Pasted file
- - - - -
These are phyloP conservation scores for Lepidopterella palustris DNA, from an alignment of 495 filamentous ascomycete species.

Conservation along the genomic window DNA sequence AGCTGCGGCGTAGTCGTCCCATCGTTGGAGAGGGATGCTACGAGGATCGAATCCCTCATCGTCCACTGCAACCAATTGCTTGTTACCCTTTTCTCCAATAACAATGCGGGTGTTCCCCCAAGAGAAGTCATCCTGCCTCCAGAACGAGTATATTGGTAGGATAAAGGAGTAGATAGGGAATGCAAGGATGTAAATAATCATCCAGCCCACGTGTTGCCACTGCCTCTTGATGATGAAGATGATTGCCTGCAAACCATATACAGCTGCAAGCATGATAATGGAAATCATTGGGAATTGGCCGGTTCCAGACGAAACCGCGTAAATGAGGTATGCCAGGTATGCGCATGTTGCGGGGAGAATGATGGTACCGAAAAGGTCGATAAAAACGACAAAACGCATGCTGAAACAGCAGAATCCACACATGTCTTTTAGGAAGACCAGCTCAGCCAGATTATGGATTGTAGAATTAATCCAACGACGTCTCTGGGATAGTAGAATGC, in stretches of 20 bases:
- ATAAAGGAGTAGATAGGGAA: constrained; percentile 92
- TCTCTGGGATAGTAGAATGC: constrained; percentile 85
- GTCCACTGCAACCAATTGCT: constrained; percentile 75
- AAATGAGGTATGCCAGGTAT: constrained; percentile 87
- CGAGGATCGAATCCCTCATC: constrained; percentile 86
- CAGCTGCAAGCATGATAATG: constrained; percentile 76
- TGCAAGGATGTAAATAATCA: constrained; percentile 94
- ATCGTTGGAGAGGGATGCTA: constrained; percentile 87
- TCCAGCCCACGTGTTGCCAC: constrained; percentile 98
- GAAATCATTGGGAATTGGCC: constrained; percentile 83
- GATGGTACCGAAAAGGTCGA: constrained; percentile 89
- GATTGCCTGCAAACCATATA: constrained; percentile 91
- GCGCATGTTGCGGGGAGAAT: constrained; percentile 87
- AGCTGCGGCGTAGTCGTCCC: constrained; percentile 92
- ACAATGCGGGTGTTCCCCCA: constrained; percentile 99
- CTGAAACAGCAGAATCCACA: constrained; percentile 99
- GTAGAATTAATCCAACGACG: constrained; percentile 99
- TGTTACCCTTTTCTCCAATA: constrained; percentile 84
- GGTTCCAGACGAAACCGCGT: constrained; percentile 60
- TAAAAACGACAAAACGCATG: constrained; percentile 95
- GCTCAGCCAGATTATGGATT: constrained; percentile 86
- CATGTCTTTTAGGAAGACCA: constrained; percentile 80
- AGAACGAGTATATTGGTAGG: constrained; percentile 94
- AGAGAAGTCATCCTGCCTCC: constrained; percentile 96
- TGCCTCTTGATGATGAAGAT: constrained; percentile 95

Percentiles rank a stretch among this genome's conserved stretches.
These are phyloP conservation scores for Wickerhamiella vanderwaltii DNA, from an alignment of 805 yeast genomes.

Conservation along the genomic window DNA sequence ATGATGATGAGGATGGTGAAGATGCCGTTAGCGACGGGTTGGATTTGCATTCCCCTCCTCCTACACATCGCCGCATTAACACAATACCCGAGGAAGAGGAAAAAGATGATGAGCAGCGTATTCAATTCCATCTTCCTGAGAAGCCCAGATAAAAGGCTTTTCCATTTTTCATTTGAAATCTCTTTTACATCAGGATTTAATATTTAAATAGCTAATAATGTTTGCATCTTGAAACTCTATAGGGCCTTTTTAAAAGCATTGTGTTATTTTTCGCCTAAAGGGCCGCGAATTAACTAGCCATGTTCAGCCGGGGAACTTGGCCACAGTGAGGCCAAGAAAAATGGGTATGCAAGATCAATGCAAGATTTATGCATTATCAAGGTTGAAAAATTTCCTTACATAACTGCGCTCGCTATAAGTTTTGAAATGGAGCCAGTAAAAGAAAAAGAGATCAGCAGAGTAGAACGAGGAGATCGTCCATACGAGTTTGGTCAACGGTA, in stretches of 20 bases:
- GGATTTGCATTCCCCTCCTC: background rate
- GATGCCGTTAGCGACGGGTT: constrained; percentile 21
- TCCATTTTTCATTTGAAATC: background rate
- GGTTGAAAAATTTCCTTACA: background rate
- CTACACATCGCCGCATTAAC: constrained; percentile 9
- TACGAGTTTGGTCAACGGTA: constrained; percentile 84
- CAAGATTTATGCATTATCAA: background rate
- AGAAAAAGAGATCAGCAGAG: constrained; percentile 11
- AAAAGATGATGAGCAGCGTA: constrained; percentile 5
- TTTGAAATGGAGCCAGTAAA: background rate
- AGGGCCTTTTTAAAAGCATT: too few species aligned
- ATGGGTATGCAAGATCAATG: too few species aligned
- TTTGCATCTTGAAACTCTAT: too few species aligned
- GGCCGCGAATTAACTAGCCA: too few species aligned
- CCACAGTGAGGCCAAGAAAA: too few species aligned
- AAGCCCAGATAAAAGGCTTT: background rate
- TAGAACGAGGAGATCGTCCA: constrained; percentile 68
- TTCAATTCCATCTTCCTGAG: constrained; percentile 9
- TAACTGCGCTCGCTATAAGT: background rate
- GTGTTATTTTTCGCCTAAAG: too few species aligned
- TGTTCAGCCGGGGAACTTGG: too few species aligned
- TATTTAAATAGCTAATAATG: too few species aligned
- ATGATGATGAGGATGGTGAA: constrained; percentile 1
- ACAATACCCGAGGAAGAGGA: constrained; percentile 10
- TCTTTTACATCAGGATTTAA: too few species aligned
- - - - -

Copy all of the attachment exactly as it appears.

These are phyloP conservation scores for Lepidopterella palustris DNA, from an alignment of 495 filamentous ascomycete species.

Conservation along the genomic window DNA sequence AGCTGCGGCGTAGTCGTCCCATCGTTGGAGAGGGATGCTACGAGGATCGAATCCCTCATCGTCCACTGCAACCAATTGCTTGTTACCCTTTTCTCCAATAACAATGCGGGTGTTCCCCCAAGAGAAGTCATCCTGCCTCCAGAACGAGTATATTGGTAGGATAAAGGAGTAGATAGGGAATGCAAGGATGTAAATAATCATCCAGCCCACGTGTTGCCACTGCCTCTTGATGATGAAGATGATTGCCTGCAAACCATATACAGCTGCAAGCATGATAATGGAAATCATTGGGAATTGGCCGGTTCCAGACGAAACCGCGTAAATGAGGTATGCCAGGTATGCGCATGTTGCGGGGAGAATGATGGTACCGAAAAGGTCGATAAAAACGACAAAACGCATGCTGAAACAGCAGAATCCACACATGTCTTTTAGGAAGACCAGCTCAGCCAGATTATGGATTGTAGAATTAATCCAACGACGTCTCTGGGATAGTAGAATGC, in stretches of 20 bases:
- ATAAAGGAGTAGATAGGGAA: constrained; percentile 92
- TCTCTGGGATAGTAGAATGC: constrained; percentile 85
- GTCCACTGCAACCAATTGCT: constrained; percentile 75
- AAATGAGGTATGCCAGGTAT: constrained; percentile 87
- CGAGGATCGAATCCCTCATC: constrained; percentile 86
- CAGCTGCAAGCATGATAATG: constrained; percentile 76
- TGCAAGGATGTAAATAATCA: constrained; percentile 94
- ATCGTTGGAGAGGGATGCTA: constrained; percentile 87
- TCCAGCCCACGTGTTGCCAC: constrained; percentile 98
- GAAATCATTGGGAATTGGCC: constrained; percentile 83
- GATGGTACCGAAAAGGTCGA: constrained; percentile 89
- GATTGCCTGCAAACCATATA: constrained; percentile 91
- GCGCATGTTGCGGGGAGAAT: constrained; percentile 87
- AGCTGCGGCGTAGTCGTCCC: constrained; percentile 92
- ACAATGCGGGTGTTCCCCCA: constrained; percentile 99
- CTGAAACAGCAGAATCCACA: constrained; percentile 99
- GTAGAATTAATCCAACGACG: constrained; percentile 99
- TGTTACCCTTTTCTCCAATA: constrained; percentile 84
- GGTTCCAGACGAAACCGCGT: constrained; percentile 60
- TAAAAACGACAAAACGCATG: constrained; percentile 95
- GCTCAGCCAGATTATGGATT: constrained; percentile 86
- CATGTCTTTTAGGAAGACCA: constrained; percentile 80
- AGAACGAGTATATTGGTAGG: constrained; percentile 94
- AGAGAAGTCATCCTGCCTCC: constrained; percentile 96
- TGCCTCTTGATGATGAAGAT: constrained; percentile 95

Percentiles rank a stretch among this genome's conserved stretches.
These are phyloP conservation scores for Wickerhamiella vanderwaltii DNA, from an alignment of 805 yeast genomes.

Conservation along the genomic window DNA sequence ATGATGATGAGGATGGTGAAGATGCCGTTAGCGACGGGTTGGATTTGCATTCCCCTCCTCCTACACATCGCCGCATTAACACAATACCCGAGGAAGAGGAAAAAGATGATGAGCAGCGTATTCAATTCCATCTTCCTGAGAAGCCCAGATAAAAGGCTTTTCCATTTTTCATTTGAAATCTCTTTTACATCAGGATTTAATATTTAAATAGCTAATAATGTTTGCATCTTGAAACTCTATAGGGCCTTTTTAAAAGCATTGTGTTATTTTTCGCCTAAAGGGCCGCGAATTAACTAGCCATGTTCAGCCGGGGAACTTGGCCACAGTGAGGCCAAGAAAAATGGGTATGCAAGATCAATGCAAGATTTATGCATTATCAAGGTTGAAAAATTTCCTTACATAACTGCGCTCGCTATAAGTTTTGAAATGGAGCCAGTAAAAGAAAAAGAGATCAGCAGAGTAGAACGAGGAGATCGTCCATACGAGTTTGGTCAACGGTA, in stretches of 20 bases:
- GGATTTGCATTCCCCTCCTC: background rate
- GATGCCGTTAGCGACGGGTT: constrained; percentile 21
- TCCATTTTTCATTTGAAATC: background rate
- GGTTGAAAAATTTCCTTACA: background rate
- CTACACATCGCCGCATTAAC: constrained; percentile 9
- TACGAGTTTGGTCAACGGTA: constrained; percentile 84
- CAAGATTTATGCATTATCAA: background rate
- AGAAAAAGAGATCAGCAGAG: constrained; percentile 11
- AAAAGATGATGAGCAGCGTA: constrained; percentile 5
- TTTGAAATGGAGCCAGTAAA: background rate
- AGGGCCTTTTTAAAAGCATT: too few species aligned
- ATGGGTATGCAAGATCAATG: too few species aligned
- TTTGCATCTTGAAACTCTAT: too few species aligned
- GGCCGCGAATTAACTAGCCA: too few species aligned
- CCACAGTGAGGCCAAGAAAA: too few species aligned
- AAGCCCAGATAAAAGGCTTT: background rate
- TAGAACGAGGAGATCGTCCA: constrained; percentile 68
- TTCAATTCCATCTTCCTGAG: constrained; percentile 9
- TAACTGCGCTCGCTATAAGT: background rate
- GTGTTATTTTTCGCCTAAAG: too few species aligned
- TGTTCAGCCGGGGAACTTGG: too few species aligned
- TATTTAAATAGCTAATAATG: too few species aligned
- ATGATGATGAGGATGGTGAA: constrained; percentile 1
- ACAATACCCGAGGAAGAGGA: constrained; percentile 10
- TCTTTTACATCAGGATTTAA: too few species aligned